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Myelinolysis after Correction of Hyponatremia

Robert Laureno, MD; and Barbara Illowsky Karp, MD
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From the Washington Hospital Center, Washington, D.C.; and the National Institutes of Health, Bethesda, Maryland. Requests for Reprints: Robert Laureno, MD, Washington Hospital Center, Room 2A44, 110 Irving Street, NW, Washington, DC 20010. Current Author Addresses: Dr. Laureno: Washington Hospital Center, Room 2A44, 110 Irving Street, NW, Washington, DC 20010. Dr. Karp: Building 10, Room 5N-226, Office of the Clinical Director, National Institute of Neurological Disorders and Stroke, National Institutes of Health, Bethesda, MD 20892.

Copyright ©2004 by the American College of Physicians

Ann Intern Med. 1997;126(1):57-62. doi:10.7326/0003-4819-126-1-199701010-00008
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Myelinolysis is a neurologic disorder that can occur after rapid correction of hyponatremia.Initially named “central pontine myelinolysis,” this disease is now known to also affect extrapontine brain areas. Manifestations of myelinolysis usually evolve several days after correction of hyponatremia. Typical features are disorders of upper motor neurons, spastic quadriparesis and pseudobulbar palsy, and mental disorders ranging from mild confusion to coma. Death may occur. The motor and localizing signs of myelinolysis differ from the generalized encephalopathy that is caused by untreated hyponatremia.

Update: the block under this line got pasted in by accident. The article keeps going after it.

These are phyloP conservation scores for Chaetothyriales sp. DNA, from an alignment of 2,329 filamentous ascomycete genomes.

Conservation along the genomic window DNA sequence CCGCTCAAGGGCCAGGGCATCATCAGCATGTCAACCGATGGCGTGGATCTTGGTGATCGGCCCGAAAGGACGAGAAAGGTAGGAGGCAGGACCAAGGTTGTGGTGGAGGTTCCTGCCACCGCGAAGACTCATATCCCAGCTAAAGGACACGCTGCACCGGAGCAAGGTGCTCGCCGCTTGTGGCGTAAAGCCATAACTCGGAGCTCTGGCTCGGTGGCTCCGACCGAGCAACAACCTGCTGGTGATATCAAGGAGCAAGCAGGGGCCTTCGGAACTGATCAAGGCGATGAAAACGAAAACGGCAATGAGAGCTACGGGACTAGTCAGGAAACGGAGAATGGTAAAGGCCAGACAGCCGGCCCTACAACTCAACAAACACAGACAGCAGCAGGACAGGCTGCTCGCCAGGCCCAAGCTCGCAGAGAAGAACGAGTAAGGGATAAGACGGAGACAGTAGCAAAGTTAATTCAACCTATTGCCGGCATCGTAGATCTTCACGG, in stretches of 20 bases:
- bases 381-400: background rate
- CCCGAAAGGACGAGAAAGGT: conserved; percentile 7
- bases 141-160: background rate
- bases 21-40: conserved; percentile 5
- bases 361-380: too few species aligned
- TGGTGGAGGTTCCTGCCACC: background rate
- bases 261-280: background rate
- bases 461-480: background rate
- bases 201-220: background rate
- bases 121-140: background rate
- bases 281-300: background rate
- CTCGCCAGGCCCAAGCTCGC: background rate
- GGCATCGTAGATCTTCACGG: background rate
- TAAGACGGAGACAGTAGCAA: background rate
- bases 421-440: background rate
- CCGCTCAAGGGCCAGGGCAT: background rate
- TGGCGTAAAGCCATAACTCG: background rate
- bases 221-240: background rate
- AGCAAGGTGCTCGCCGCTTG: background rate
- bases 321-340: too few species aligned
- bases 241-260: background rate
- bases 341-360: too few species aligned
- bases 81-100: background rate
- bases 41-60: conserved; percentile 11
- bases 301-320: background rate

Experiments have duplicated the clinical and pathologic features of myelinolysis by rapidly reversing hyponatremia in animals.Myelinolysis is more likely to occur after the treatment of chronic rather than acute hyponatremia and is more likely to occur with a rapid rate of correction. The exact pathogenesis of myelinolysis has not been determined.

Optimal management of hyponatremic patients involves weighing the risk for illness and death from untreated hyponatremia against the risk for myelinolysis due to correction of hyponatremia.Experiments in animals and clinical experience suggest that correction of chronic hyponatremia should be kept at a rate less than 10 mmol/L in any 24-hour period.


Grahic Jump Location
Figure 1.
T2-weighted magnetic resonance imaging scan showing a symmetrical area of increased signal in the center of the pons consistent with central pontine myelinolysis.
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Grahic Jump Location
Figure 2.
Section of pons with central pontine myelinolysis.
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Grahic Jump Location
Figure 3.
Comparison of the histopathology of myelinolysis and multiple sclerosis.Left.

Microscopic pathology of the pontine lesion, showing abundant macrophages and glial response without inflammation. (Original magnification, x20.) Right. Microscopic pathology from a lesion of acute multiple sclerosis with intense perivascular inflammation. (Original magnification, x20.).

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